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|Title:||Covenant and Contract: Religion, Constitutionalism, and Democracy||Contributor(s):||Maddox, W Graham (author)||Publication Date:||2005||Handle Link:||https://hdl.handle.net/1959.11/1177||Abstract:||There is reason to believe that the concepts of 'covenant' and 'contract' respectively denote two quite distinct approaches to democratic government. Democratic theory differentiates a wide range of types of democracy bearing nuanced labels to denote marginal variations. A broad historical approach, however, distinguishes two archetypal forms of democracy — the so-called 'classical' democracy and modern 'representative democracy'. Since the original classical democracy is characterized as 'direct democracy', under which all citizens have a direct part in ruling, a situation which can scarcely be envisaged under the modern pattern of territorial states, classical democracy is largely consigned to the irretrievable ancient world. Scarcely anywhere but in a few microstates could complex national government be conducted by assemblies of citizens. Moreover, there are moral reasons for distinguishing between ancient and modern, since the original direct democracies had no systematic mechanism for chastening legitimate authority.||Publication Type:||Conference Publication||Conference Name:||Annual Meeting of the American Political Science Association, Washington, DC, 1 Sept 2005||Source of Publication:||Proceedings of the Annual Meeting of the American Political Science Association, p. 1-36||Publisher:||The American Political Science Association||Field of Research (FOR):||160609 Political Theory and Political Philosophy||Peer Reviewed:||Yes||HERDC Category Description:||E1 Refereed Scholarly Conference Publication||Other Links:||http://www.allacademic.com/meta/p41161_index.html||Statistics to Oct 2018:||Visitors: 177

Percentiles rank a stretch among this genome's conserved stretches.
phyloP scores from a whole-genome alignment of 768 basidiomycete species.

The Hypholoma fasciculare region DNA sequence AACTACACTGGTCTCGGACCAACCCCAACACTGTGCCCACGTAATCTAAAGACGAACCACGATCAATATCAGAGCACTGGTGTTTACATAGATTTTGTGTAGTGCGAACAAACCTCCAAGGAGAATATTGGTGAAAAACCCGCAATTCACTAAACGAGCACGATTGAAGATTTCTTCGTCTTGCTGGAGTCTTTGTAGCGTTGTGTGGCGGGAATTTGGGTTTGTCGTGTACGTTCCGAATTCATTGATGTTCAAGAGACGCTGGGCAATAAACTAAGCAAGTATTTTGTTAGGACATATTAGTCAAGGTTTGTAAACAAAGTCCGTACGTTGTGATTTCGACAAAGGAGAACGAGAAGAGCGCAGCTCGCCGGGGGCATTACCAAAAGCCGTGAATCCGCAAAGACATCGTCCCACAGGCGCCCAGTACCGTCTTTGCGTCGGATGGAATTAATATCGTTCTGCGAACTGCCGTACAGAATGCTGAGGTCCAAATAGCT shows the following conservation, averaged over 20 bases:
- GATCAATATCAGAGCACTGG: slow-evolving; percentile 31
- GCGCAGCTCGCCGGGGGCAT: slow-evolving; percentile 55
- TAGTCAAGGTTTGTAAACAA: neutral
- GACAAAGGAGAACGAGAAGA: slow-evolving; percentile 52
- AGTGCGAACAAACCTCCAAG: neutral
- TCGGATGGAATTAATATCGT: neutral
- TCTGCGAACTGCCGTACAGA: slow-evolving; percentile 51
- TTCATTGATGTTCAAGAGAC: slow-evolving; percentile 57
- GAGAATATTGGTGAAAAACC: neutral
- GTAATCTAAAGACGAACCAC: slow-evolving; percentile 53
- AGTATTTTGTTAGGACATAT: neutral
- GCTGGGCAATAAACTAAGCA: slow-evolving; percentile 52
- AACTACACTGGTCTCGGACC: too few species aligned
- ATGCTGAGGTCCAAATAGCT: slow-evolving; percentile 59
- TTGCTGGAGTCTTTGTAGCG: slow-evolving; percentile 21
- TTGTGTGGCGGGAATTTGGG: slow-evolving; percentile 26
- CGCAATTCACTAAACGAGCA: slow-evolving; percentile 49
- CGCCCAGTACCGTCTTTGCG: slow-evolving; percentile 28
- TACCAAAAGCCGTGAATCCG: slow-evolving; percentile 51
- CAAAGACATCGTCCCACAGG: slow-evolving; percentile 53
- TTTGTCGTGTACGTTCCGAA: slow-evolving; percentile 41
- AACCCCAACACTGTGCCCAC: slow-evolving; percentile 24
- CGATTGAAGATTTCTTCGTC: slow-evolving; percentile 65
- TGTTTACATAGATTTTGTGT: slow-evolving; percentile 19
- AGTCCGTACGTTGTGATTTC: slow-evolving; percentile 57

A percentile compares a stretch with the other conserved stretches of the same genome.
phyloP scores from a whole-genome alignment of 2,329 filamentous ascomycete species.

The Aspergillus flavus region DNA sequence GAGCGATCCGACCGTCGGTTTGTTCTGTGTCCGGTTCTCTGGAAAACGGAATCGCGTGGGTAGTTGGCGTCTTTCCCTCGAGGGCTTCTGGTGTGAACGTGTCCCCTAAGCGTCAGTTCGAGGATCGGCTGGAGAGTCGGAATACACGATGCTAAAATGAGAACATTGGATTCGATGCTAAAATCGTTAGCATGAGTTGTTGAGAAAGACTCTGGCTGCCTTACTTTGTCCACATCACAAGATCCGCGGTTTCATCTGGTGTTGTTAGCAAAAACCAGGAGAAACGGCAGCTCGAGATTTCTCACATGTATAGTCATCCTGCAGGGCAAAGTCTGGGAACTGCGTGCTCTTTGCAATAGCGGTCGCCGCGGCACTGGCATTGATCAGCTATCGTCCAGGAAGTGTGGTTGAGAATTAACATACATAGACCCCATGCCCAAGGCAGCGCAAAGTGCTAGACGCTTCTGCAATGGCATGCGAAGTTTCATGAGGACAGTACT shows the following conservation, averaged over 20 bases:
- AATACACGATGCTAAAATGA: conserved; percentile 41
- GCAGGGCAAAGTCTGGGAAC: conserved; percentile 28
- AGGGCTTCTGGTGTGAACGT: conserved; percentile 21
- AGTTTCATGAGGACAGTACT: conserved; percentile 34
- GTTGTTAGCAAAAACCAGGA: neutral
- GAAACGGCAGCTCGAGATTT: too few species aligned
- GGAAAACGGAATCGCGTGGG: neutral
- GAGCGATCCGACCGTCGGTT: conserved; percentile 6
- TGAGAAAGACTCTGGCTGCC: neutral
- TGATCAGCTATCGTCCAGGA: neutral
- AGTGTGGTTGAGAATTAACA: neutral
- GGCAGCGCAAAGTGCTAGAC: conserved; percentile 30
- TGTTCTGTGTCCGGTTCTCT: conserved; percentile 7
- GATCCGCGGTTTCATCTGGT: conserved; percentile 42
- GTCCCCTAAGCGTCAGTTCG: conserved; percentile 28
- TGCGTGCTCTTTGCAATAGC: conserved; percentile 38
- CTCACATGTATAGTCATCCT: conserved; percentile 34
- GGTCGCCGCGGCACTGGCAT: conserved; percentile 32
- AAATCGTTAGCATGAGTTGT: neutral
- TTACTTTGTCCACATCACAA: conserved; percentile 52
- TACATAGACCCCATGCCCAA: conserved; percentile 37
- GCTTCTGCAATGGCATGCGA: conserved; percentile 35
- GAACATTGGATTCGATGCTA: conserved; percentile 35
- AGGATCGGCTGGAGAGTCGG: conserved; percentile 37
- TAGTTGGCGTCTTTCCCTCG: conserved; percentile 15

|Appears in Collections:||Conference Publication|
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